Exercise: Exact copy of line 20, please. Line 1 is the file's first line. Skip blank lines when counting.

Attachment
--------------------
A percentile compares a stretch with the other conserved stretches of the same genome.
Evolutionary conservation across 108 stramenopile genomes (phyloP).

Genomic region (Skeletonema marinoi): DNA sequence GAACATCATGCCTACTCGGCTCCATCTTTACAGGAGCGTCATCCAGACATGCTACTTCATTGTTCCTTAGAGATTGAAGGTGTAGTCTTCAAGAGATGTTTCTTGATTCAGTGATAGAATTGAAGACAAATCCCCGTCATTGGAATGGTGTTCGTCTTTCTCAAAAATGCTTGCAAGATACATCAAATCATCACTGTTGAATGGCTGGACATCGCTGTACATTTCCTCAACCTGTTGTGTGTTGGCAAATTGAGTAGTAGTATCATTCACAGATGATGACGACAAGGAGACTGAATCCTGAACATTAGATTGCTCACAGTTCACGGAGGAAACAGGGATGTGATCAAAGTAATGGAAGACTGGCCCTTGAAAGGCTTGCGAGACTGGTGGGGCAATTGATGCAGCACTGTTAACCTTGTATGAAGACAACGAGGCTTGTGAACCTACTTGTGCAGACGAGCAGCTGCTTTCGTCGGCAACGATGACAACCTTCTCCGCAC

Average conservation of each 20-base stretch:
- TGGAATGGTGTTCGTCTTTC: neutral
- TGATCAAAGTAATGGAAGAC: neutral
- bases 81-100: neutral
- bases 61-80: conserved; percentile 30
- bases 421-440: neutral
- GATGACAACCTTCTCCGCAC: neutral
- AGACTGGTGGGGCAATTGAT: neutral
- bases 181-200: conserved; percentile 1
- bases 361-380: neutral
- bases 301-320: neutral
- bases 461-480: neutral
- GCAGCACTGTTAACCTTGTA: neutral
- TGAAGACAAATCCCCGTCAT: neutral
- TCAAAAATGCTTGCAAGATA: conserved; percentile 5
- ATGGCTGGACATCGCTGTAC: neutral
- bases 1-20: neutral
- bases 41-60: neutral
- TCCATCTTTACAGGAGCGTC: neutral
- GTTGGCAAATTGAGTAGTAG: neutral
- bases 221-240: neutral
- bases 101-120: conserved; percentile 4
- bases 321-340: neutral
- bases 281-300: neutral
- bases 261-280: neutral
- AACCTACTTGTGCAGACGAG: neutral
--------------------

- bases 1-20: neutral